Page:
Marge Powers, our copy editor, waved a press release about meat buying from the National Live Stock and Meat Board.
"How can they tell people that an 8 1/2-pound roast will serve 25 people? An 8 1/2-pound roast will serve eight people at my house," Marge said.
The Meat Board release stopped rattling, and Marge leaned a few inches over the partition separating our desks, lowering her voice a tad. "In fact," she said, "I think printed recipes are all wrong about serving sizes. I haven't seen one, yet, that gives the serving size people really eat."
Marge, I must explain, has a lust for food and passion for discussing it like few other people I know, partly because of her Italian heritage. "Italians," she says, "know how to enjoy food. They know food. It's like acting. You either have it, or you don't. The Italians do."
And I think she's right.
Anyway, I explained that the National Live Stock and Meat Board was not discriminating against food lovers. They were just giving the standard nutritional serving sizes designed by the U.S. Department of Agriculture as a guide to healthful eating.
"Man's requirement for food is much lower than people think," I told Marge. "Did you know that a nutritional (as compared to household) serving of spaghetti is only half a cup whereas most people eat two to three cups? Did you know that a serving of cooked meat is only two or three ounces? Can you see a restaurant serving a two- or three-ounce steak ?"
"I don't care. I can't stand skimpy plates. I mean, what's a party for?" Marge replied.
"I have the same problem myself," I confessed.
I avoid like the plague going to dinner at people's homes where I know serving sizes are USDA standards. That's not my idea of hospitality, either. I might as well be sent to my room without food. I'd rather have bread and water. Starve. Go without.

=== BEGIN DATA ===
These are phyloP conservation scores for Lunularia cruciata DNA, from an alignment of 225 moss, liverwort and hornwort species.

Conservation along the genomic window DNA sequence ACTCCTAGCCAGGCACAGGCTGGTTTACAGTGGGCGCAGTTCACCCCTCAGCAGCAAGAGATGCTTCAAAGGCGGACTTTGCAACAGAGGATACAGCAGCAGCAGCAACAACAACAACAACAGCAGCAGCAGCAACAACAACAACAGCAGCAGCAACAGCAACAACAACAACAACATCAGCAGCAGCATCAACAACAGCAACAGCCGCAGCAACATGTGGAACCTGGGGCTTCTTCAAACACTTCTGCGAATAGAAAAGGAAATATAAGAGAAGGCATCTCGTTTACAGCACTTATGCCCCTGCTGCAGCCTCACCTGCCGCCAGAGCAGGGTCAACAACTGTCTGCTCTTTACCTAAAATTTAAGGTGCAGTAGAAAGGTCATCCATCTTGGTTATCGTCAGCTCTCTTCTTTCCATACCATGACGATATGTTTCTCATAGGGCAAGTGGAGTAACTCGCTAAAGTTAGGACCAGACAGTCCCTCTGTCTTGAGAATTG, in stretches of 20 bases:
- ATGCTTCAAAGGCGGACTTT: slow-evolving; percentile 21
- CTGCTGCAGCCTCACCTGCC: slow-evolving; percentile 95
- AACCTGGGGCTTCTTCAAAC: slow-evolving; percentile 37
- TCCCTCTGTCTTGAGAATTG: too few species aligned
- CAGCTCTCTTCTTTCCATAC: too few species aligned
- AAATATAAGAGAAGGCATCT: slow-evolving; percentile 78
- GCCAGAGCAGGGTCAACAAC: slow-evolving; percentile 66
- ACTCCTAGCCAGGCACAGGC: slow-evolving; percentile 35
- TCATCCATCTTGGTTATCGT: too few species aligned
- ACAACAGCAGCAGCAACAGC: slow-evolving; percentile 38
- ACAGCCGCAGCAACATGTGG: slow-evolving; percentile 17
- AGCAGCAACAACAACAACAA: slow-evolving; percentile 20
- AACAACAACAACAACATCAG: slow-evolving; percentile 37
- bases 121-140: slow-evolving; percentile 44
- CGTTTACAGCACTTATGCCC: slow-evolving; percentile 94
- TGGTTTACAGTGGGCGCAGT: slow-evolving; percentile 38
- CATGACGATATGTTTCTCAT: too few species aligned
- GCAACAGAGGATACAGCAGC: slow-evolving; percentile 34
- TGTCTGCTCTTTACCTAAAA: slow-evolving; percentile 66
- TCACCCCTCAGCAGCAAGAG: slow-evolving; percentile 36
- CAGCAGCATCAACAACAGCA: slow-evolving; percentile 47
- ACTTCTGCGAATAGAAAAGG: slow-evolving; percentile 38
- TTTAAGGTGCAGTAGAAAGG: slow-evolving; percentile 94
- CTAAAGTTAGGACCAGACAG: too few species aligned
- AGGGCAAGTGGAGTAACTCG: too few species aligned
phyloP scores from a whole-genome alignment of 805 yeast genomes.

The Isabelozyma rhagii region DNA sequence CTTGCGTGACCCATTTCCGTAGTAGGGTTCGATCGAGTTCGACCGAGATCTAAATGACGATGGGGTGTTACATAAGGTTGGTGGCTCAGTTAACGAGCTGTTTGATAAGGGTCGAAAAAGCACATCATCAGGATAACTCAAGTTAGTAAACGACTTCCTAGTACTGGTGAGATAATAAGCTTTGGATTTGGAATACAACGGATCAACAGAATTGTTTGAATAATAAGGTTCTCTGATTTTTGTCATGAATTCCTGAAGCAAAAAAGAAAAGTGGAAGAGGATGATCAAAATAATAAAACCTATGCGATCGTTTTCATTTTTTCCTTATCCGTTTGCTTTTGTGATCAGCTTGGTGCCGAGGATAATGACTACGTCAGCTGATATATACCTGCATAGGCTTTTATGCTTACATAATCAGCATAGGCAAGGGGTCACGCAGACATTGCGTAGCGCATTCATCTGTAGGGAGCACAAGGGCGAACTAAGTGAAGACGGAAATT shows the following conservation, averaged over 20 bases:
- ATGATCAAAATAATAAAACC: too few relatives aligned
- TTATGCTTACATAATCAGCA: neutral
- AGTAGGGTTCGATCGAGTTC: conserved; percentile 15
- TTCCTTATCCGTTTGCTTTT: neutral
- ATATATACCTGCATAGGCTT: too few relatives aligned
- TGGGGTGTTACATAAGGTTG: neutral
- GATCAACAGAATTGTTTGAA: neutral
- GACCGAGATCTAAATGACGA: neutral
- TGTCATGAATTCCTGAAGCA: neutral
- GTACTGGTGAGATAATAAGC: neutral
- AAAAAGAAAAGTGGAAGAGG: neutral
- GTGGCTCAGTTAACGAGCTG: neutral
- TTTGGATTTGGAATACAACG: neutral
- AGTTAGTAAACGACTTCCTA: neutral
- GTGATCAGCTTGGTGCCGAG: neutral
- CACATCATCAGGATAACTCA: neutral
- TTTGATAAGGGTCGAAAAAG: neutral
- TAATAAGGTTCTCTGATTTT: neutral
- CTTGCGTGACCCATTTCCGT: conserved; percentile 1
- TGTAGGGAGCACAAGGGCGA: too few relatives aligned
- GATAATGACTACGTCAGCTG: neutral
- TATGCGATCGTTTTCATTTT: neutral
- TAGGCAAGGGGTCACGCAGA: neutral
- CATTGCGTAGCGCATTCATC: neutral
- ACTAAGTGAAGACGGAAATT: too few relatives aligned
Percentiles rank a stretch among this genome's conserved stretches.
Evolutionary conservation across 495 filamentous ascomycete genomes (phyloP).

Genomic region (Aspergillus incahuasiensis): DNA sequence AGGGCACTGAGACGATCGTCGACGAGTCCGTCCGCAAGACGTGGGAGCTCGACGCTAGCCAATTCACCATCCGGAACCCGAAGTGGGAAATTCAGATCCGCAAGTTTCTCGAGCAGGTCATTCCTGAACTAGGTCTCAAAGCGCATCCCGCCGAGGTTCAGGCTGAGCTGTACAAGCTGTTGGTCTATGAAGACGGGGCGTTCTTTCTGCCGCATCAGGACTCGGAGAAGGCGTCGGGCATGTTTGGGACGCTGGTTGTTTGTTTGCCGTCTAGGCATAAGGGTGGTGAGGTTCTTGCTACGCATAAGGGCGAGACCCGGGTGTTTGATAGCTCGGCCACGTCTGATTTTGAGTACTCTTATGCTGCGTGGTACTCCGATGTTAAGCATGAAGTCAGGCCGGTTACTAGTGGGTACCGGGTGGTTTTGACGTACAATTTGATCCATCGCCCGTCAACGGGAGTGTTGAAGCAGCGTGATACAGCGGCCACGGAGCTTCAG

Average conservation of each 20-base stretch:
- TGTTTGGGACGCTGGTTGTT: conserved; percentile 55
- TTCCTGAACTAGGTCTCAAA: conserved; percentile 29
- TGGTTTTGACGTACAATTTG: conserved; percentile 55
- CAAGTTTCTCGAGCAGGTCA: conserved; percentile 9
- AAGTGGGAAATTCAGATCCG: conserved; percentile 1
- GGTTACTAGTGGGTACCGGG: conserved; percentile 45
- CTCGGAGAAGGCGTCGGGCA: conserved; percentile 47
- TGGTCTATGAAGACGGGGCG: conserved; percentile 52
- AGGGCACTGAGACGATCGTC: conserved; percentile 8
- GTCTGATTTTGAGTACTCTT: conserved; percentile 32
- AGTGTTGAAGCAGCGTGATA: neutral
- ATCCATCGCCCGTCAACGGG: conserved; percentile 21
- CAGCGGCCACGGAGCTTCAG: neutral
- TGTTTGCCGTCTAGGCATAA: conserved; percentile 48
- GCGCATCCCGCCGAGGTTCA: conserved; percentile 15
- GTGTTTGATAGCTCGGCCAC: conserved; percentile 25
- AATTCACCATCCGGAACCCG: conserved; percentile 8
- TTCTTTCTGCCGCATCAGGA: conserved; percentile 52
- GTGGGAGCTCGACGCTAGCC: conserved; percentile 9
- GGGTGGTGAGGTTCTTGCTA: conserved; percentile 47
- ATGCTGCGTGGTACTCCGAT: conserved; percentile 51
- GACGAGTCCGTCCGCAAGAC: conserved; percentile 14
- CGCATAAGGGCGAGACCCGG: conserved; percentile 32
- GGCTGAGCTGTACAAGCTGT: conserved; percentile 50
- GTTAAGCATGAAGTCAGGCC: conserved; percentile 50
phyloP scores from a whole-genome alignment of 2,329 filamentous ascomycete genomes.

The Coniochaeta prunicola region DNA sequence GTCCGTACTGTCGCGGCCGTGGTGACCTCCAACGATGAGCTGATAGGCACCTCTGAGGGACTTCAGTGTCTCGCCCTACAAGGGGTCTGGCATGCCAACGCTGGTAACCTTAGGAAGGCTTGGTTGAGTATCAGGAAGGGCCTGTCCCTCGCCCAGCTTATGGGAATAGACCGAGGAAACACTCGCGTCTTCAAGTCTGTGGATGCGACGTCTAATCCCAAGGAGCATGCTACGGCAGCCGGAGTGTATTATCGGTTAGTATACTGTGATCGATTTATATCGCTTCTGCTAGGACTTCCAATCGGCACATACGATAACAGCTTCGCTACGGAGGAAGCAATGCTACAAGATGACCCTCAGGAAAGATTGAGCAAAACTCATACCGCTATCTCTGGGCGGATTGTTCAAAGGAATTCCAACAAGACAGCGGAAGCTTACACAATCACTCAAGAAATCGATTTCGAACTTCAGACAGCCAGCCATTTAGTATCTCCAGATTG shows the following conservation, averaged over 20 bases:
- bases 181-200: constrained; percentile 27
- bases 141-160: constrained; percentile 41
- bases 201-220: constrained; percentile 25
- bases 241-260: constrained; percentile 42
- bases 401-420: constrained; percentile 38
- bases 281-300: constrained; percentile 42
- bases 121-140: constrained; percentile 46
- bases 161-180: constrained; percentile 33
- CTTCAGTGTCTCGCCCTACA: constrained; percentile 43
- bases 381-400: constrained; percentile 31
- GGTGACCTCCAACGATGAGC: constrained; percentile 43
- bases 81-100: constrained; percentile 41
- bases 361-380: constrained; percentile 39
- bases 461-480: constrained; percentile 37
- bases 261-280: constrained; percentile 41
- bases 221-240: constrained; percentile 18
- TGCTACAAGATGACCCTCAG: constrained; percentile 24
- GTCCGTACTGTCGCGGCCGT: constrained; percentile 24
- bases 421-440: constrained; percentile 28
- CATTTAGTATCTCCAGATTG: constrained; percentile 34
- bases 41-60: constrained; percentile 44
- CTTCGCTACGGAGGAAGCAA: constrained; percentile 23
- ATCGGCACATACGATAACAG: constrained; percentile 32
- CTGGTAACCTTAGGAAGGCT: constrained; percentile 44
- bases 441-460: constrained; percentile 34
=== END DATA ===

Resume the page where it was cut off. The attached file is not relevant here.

"I hate going to people's houses where not enough food is served," Marge echoed, as if she had read my mind. "I cut those people off my list a long time ago."
"Me, too," I said, knowing well that I haven't. I am still vulnerable to entrapment. I still find myself driving to a dreaded meal at a friend's house, often wondering, once there, if there will be enough helpings for other guests if I take my full USDA portion, let alone a normal, enjoyable amount of food.
A couple invited us to dinner announcing that because of the demands of their brand-new baby poodle, dinner would be pasta takeout brought in. "Fine," I said, suspecting the worse. There was enough pasta takeout to feed one hungry post-surgery patient. We left their house craving a double-dip hot fudge sundae with lots of whipped cream on top.
The next time they pulled the same invitation I told them I would bring the pasta takeout. "How nice of you," our hostess said. And that was our second mistake.
I had brought enough food for eight. About 24 USDA servings. "Would you like to take home the leftovers?" our hostess asked after a fourth helping of my pasta takeout had been licked off her plate. The leftovers were a limp swirl of angel hair pasta and half tablespoon of tortellini, which would have been just enough for the brand-new baby poodle if the baby poodle had had teeth.
It happens that when this same couple comes to our house, the husband stands over the leftovers in my kitchen and starts finishing off the platters so that "nothing is wasted." "You know, Rose," he says, standing over his 12th helping of my dinner, "you prepare much too much food. I'm sure it's your, umm . . . upbringing, but it's completely out of step with what's going on in the world today ( munch, munch )."
"I know," I say. "It's a disease."